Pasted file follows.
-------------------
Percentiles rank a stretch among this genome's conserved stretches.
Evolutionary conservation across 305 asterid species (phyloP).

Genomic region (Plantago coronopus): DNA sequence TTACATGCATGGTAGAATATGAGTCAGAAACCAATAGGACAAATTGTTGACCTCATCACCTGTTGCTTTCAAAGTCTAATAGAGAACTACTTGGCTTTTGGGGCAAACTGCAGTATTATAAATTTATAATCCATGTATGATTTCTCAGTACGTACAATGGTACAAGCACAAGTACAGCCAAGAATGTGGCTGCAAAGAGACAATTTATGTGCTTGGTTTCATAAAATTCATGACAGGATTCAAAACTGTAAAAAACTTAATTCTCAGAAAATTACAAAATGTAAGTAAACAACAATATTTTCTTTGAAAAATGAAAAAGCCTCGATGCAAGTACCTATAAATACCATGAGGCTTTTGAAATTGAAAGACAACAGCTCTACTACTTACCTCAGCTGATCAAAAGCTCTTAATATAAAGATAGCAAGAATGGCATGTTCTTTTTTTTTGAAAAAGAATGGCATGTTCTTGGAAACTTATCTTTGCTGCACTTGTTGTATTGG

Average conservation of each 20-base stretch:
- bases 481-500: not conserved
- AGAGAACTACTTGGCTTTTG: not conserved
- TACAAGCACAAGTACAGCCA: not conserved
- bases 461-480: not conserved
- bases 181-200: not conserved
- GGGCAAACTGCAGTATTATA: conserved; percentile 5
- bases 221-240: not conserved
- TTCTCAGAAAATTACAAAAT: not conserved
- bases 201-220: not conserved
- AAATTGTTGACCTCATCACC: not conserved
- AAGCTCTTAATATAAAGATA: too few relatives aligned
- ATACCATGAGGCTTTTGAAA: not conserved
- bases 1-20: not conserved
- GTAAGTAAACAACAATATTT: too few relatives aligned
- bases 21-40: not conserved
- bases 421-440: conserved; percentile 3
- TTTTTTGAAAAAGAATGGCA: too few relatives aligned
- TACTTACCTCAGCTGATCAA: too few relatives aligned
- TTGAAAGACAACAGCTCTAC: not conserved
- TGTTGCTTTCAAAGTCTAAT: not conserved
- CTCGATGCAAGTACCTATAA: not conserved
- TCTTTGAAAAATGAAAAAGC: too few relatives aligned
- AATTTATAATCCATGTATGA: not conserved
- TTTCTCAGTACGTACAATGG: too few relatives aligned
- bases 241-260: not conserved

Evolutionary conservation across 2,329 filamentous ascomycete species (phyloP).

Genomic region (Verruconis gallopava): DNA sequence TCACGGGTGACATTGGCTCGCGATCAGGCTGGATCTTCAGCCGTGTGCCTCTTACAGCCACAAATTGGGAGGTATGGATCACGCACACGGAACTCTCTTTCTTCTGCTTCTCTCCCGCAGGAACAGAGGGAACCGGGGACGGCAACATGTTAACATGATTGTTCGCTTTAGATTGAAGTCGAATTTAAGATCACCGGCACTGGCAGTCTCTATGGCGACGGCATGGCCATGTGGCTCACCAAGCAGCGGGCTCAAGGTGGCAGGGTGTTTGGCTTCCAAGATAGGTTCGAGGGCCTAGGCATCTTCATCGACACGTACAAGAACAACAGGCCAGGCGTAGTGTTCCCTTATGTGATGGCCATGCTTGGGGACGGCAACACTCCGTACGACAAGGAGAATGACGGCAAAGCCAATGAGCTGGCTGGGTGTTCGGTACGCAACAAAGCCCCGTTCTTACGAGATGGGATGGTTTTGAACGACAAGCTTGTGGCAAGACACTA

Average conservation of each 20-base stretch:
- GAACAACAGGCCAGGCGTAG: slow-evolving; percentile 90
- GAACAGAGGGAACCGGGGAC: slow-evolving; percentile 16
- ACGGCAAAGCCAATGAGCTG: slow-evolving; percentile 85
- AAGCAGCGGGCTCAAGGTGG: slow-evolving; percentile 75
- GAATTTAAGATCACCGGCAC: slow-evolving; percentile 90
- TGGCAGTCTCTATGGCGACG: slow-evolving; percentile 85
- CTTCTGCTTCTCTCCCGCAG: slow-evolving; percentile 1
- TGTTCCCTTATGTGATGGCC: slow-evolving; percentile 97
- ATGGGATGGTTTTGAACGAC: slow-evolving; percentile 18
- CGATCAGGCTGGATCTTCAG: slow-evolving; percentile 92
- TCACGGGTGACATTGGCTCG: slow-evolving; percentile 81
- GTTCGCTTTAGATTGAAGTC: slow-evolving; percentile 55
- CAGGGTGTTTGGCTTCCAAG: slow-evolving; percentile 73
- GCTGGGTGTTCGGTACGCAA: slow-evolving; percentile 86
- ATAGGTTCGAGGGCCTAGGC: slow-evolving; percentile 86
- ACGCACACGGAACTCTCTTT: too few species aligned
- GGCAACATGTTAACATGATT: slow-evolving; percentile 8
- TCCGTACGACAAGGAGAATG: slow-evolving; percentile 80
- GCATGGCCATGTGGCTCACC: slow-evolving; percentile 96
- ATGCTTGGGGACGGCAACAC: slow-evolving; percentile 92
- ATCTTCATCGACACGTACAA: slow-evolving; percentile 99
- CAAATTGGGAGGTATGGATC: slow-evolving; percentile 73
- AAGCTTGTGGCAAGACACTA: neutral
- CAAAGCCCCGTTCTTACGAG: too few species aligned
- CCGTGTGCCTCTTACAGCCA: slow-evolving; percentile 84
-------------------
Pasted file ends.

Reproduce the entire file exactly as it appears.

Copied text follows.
Percentiles rank a stretch among this genome's conserved stretches.
Evolutionary conservation across 305 asterid species (phyloP).

Genomic region (Plantago coronopus): DNA sequence TTACATGCATGGTAGAATATGAGTCAGAAACCAATAGGACAAATTGTTGACCTCATCACCTGTTGCTTTCAAAGTCTAATAGAGAACTACTTGGCTTTTGGGGCAAACTGCAGTATTATAAATTTATAATCCATGTATGATTTCTCAGTACGTACAATGGTACAAGCACAAGTACAGCCAAGAATGTGGCTGCAAAGAGACAATTTATGTGCTTGGTTTCATAAAATTCATGACAGGATTCAAAACTGTAAAAAACTTAATTCTCAGAAAATTACAAAATGTAAGTAAACAACAATATTTTCTTTGAAAAATGAAAAAGCCTCGATGCAAGTACCTATAAATACCATGAGGCTTTTGAAATTGAAAGACAACAGCTCTACTACTTACCTCAGCTGATCAAAAGCTCTTAATATAAAGATAGCAAGAATGGCATGTTCTTTTTTTTTGAAAAAGAATGGCATGTTCTTGGAAACTTATCTTTGCTGCACTTGTTGTATTGG

Average conservation of each 20-base stretch:
- bases 481-500: not conserved
- AGAGAACTACTTGGCTTTTG: not conserved
- TACAAGCACAAGTACAGCCA: not conserved
- bases 461-480: not conserved
- bases 181-200: not conserved
- GGGCAAACTGCAGTATTATA: conserved; percentile 5
- bases 221-240: not conserved
- TTCTCAGAAAATTACAAAAT: not conserved
- bases 201-220: not conserved
- AAATTGTTGACCTCATCACC: not conserved
- AAGCTCTTAATATAAAGATA: too few relatives aligned
- ATACCATGAGGCTTTTGAAA: not conserved
- bases 1-20: not conserved
- GTAAGTAAACAACAATATTT: too few relatives aligned
- bases 21-40: not conserved
- bases 421-440: conserved; percentile 3
- TTTTTTGAAAAAGAATGGCA: too few relatives aligned
- TACTTACCTCAGCTGATCAA: too few relatives aligned
- TTGAAAGACAACAGCTCTAC: not conserved
- TGTTGCTTTCAAAGTCTAAT: not conserved
- CTCGATGCAAGTACCTATAA: not conserved
- TCTTTGAAAAATGAAAAAGC: too few relatives aligned
- AATTTATAATCCATGTATGA: not conserved
- TTTCTCAGTACGTACAATGG: too few relatives aligned
- bases 241-260: not conserved

Evolutionary conservation across 2,329 filamentous ascomycete species (phyloP).

Genomic region (Verruconis gallopava): DNA sequence TCACGGGTGACATTGGCTCGCGATCAGGCTGGATCTTCAGCCGTGTGCCTCTTACAGCCACAAATTGGGAGGTATGGATCACGCACACGGAACTCTCTTTCTTCTGCTTCTCTCCCGCAGGAACAGAGGGAACCGGGGACGGCAACATGTTAACATGATTGTTCGCTTTAGATTGAAGTCGAATTTAAGATCACCGGCACTGGCAGTCTCTATGGCGACGGCATGGCCATGTGGCTCACCAAGCAGCGGGCTCAAGGTGGCAGGGTGTTTGGCTTCCAAGATAGGTTCGAGGGCCTAGGCATCTTCATCGACACGTACAAGAACAACAGGCCAGGCGTAGTGTTCCCTTATGTGATGGCCATGCTTGGGGACGGCAACACTCCGTACGACAAGGAGAATGACGGCAAAGCCAATGAGCTGGCTGGGTGTTCGGTACGCAACAAAGCCCCGTTCTTACGAGATGGGATGGTTTTGAACGACAAGCTTGTGGCAAGACACTA

Average conservation of each 20-base stretch:
- GAACAACAGGCCAGGCGTAG: slow-evolving; percentile 90
- GAACAGAGGGAACCGGGGAC: slow-evolving; percentile 16
- ACGGCAAAGCCAATGAGCTG: slow-evolving; percentile 85
- AAGCAGCGGGCTCAAGGTGG: slow-evolving; percentile 75
- GAATTTAAGATCACCGGCAC: slow-evolving; percentile 90
- TGGCAGTCTCTATGGCGACG: slow-evolving; percentile 85
- CTTCTGCTTCTCTCCCGCAG: slow-evolving; percentile 1
- TGTTCCCTTATGTGATGGCC: slow-evolving; percentile 97
- ATGGGATGGTTTTGAACGAC: slow-evolving; percentile 18
- CGATCAGGCTGGATCTTCAG: slow-evolving; percentile 92
- TCACGGGTGACATTGGCTCG: slow-evolving; percentile 81
- GTTCGCTTTAGATTGAAGTC: slow-evolving; percentile 55
- CAGGGTGTTTGGCTTCCAAG: slow-evolving; percentile 73
- GCTGGGTGTTCGGTACGCAA: slow-evolving; percentile 86
- ATAGGTTCGAGGGCCTAGGC: slow-evolving; percentile 86
- ACGCACACGGAACTCTCTTT: too few species aligned
- GGCAACATGTTAACATGATT: slow-evolving; percentile 8
- TCCGTACGACAAGGAGAATG: slow-evolving; percentile 80
- GCATGGCCATGTGGCTCACC: slow-evolving; percentile 96
- ATGCTTGGGGACGGCAACAC: slow-evolving; percentile 92
- ATCTTCATCGACACGTACAA: slow-evolving; percentile 99
- CAAATTGGGAGGTATGGATC: slow-evolving; percentile 73
- AAGCTTGTGGCAAGACACTA: neutral
- CAAAGCCCCGTTCTTACGAG: too few species aligned
- CCGTGTGCCTCTTACAGCCA: slow-evolving; percentile 84